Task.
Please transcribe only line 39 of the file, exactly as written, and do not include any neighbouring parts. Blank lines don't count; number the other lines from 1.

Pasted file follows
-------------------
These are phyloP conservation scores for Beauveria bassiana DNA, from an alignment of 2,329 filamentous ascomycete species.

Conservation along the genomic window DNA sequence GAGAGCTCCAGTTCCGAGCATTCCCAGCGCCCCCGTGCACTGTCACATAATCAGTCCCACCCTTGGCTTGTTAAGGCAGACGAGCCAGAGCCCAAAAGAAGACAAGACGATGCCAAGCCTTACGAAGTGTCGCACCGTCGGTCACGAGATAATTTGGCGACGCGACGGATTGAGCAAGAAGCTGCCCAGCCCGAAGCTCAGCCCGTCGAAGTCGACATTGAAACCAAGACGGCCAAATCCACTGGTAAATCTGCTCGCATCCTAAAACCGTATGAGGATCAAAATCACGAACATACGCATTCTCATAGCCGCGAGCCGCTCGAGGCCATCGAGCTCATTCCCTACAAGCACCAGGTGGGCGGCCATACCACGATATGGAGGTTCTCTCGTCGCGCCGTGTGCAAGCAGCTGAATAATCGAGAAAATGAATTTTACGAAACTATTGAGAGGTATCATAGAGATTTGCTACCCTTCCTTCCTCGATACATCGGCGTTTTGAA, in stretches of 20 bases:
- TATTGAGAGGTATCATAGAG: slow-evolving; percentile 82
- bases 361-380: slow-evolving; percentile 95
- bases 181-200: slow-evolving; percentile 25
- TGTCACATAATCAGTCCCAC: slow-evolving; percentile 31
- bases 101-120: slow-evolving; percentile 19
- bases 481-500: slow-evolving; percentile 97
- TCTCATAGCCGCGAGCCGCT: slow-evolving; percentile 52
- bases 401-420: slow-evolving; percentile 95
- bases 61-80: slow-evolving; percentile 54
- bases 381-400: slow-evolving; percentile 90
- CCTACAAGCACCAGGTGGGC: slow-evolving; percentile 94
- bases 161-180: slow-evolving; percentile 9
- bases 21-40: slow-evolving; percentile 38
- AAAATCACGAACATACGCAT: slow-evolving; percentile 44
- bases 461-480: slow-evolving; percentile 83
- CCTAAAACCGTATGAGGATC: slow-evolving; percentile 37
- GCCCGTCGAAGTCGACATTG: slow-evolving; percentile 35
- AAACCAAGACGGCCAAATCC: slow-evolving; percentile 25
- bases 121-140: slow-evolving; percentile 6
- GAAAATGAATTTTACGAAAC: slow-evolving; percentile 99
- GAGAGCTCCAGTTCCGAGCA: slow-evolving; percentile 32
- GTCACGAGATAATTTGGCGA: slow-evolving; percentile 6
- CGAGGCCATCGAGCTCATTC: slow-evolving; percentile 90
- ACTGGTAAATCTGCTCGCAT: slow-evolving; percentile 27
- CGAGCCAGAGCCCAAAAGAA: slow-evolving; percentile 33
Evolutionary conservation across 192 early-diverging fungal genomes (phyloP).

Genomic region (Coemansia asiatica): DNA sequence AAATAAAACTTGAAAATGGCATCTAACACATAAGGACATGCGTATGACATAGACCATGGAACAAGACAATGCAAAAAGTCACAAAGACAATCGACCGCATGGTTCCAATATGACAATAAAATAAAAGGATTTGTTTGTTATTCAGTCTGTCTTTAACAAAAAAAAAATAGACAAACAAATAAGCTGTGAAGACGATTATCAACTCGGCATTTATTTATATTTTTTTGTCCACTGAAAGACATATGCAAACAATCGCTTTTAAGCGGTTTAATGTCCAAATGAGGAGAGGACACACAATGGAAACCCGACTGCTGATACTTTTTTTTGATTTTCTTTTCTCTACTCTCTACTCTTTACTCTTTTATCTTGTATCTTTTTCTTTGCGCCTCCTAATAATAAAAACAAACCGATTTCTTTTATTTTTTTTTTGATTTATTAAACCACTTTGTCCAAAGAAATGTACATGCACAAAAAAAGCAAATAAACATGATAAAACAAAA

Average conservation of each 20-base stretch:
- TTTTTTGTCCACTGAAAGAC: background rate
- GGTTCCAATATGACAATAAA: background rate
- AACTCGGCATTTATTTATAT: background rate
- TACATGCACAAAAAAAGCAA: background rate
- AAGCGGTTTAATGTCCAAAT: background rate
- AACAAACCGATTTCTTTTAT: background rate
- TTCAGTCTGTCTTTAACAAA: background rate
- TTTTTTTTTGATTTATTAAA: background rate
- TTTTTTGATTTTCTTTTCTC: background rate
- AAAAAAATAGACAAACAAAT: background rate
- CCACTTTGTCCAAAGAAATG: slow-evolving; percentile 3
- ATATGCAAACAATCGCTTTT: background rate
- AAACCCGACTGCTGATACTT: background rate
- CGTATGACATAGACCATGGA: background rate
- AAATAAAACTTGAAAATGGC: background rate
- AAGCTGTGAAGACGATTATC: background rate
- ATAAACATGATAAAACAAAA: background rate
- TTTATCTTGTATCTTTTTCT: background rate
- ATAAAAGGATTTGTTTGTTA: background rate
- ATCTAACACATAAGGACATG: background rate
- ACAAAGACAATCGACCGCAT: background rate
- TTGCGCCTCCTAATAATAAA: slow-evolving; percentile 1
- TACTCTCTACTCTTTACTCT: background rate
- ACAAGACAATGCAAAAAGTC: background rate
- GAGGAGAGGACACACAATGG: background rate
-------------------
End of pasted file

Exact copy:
- TTTTTTGATTTTCTTTTCTC: background rate